For this week's Lunch & Learn, Interaction Designer at VOKAL, Brian Flavin, applied his user experience know-how to the world of game experience and engagement. Brian kicked off with a high level definition of HCI and its relation to game engagement. Applying the objective of Traditional Human Computer Interaction, which is focused on the facilitation of user-defined tasks, and comparing this to the objectives of game engagement, which is based on value systems attributed to the player (or as Brian revealed, his value of launching arrows at the heads of his enemies), he concluded that game design is rather, evaluated from an HCI perspective, by measuring the value a player gains from participation in a game. i.e. The Value Systems Theory.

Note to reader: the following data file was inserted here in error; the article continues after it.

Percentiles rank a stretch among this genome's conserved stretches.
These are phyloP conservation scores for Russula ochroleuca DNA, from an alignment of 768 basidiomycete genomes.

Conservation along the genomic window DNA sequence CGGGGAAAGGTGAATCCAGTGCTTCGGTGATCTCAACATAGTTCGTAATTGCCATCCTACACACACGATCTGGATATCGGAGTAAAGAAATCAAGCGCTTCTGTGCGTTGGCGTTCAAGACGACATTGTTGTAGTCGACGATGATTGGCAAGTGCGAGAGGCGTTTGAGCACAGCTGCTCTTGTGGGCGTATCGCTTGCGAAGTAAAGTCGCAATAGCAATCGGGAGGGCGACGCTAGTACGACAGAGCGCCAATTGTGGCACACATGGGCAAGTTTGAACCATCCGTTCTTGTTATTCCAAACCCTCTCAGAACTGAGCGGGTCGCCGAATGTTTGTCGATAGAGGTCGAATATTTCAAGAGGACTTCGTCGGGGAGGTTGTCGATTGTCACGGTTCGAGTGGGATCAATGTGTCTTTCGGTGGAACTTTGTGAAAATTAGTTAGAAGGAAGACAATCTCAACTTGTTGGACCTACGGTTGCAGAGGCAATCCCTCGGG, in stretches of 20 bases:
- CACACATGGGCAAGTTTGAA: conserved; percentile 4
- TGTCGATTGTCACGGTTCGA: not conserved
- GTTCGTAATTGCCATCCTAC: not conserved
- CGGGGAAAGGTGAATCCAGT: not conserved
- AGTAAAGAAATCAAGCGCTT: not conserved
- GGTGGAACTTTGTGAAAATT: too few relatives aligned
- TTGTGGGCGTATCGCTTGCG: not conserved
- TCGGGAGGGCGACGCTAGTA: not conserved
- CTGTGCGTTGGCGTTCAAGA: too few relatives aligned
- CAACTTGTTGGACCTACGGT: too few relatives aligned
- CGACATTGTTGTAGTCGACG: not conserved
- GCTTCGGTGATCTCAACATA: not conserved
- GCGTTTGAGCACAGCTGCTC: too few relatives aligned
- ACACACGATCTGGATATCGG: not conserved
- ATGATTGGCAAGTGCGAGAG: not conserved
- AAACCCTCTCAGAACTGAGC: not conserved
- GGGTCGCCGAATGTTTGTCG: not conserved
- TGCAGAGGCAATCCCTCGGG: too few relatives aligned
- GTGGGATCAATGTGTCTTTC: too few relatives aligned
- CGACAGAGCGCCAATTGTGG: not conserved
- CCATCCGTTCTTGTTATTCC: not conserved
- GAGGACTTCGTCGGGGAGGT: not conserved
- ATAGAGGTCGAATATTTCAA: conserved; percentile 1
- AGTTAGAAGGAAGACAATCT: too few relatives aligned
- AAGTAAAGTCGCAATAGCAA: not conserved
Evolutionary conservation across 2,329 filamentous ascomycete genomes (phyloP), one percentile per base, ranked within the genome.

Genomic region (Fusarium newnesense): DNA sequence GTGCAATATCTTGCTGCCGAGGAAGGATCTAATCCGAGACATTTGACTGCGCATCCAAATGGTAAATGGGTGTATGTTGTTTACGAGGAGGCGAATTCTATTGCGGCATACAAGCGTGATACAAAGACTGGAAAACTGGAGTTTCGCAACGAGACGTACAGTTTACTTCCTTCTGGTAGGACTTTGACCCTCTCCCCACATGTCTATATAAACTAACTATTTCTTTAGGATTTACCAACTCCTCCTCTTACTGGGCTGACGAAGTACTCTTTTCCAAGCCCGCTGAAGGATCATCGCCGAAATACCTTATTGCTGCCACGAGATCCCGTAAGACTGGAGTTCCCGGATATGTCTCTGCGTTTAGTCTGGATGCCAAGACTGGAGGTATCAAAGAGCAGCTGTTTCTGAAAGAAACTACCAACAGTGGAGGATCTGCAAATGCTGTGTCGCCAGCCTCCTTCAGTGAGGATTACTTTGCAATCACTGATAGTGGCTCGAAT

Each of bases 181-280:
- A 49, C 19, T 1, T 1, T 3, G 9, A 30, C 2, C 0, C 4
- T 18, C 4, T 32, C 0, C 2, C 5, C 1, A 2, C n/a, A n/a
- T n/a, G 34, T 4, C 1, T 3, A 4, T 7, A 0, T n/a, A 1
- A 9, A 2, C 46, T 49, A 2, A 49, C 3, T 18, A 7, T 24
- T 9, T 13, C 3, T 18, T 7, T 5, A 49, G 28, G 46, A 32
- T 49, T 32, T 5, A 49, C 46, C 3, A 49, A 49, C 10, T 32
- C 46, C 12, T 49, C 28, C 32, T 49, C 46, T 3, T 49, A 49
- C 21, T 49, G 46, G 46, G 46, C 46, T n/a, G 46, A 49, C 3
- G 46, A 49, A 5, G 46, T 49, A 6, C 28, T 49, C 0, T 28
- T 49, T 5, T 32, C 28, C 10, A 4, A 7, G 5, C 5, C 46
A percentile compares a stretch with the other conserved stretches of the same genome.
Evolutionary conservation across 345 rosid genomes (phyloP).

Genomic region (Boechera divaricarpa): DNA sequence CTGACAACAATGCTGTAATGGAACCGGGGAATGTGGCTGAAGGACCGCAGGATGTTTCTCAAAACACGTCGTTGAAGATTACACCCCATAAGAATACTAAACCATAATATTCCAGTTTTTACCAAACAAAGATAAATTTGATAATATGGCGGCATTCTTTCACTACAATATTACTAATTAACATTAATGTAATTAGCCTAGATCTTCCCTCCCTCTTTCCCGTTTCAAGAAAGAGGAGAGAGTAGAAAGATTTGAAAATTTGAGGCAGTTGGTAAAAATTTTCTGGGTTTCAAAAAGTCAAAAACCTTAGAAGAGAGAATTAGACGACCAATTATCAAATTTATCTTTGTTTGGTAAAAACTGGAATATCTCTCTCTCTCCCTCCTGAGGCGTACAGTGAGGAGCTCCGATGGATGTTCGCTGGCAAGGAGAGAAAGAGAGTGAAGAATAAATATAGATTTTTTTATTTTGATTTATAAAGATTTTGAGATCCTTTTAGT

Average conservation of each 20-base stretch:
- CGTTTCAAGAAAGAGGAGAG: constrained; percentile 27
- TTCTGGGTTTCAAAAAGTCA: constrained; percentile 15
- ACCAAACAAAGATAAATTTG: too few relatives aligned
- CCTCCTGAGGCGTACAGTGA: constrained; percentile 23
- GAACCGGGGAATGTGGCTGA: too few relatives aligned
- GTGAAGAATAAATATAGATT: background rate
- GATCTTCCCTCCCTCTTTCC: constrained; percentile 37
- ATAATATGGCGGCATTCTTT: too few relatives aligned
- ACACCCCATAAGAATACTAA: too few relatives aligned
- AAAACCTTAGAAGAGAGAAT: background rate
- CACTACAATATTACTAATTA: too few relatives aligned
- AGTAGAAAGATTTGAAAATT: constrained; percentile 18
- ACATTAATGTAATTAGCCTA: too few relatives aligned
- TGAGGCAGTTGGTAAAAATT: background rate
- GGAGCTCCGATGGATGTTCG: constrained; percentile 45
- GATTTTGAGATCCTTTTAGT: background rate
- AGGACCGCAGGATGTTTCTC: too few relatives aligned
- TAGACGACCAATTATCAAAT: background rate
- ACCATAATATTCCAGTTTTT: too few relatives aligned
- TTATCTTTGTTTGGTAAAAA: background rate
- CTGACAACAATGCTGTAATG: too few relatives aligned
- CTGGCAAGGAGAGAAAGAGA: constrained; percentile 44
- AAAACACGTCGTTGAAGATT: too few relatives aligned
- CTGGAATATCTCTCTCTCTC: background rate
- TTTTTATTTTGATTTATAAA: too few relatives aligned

From here Brian showcased a few example activity models to initially define a player's motivations in a game. Activity models help to categorize user motives and define what is considered to be valuable to a player. Similarly, principles of game design can be used to form the user experience of a game. This was broken down into some key principles including direction, behavior, progression, environment, method, foundation and engagement. Likewise, a user (or player) engagement is created through the use of game mechanics in the game design process. After a brief analysis of some key game mechanics along with some choice images of Minecraft in relation, Brian brought it all home. Through the understanding of these principles & mechanics that create player experience / engagement, HCI professionals have been able to conduct studies to evaluate how (and why) a game is successful or not.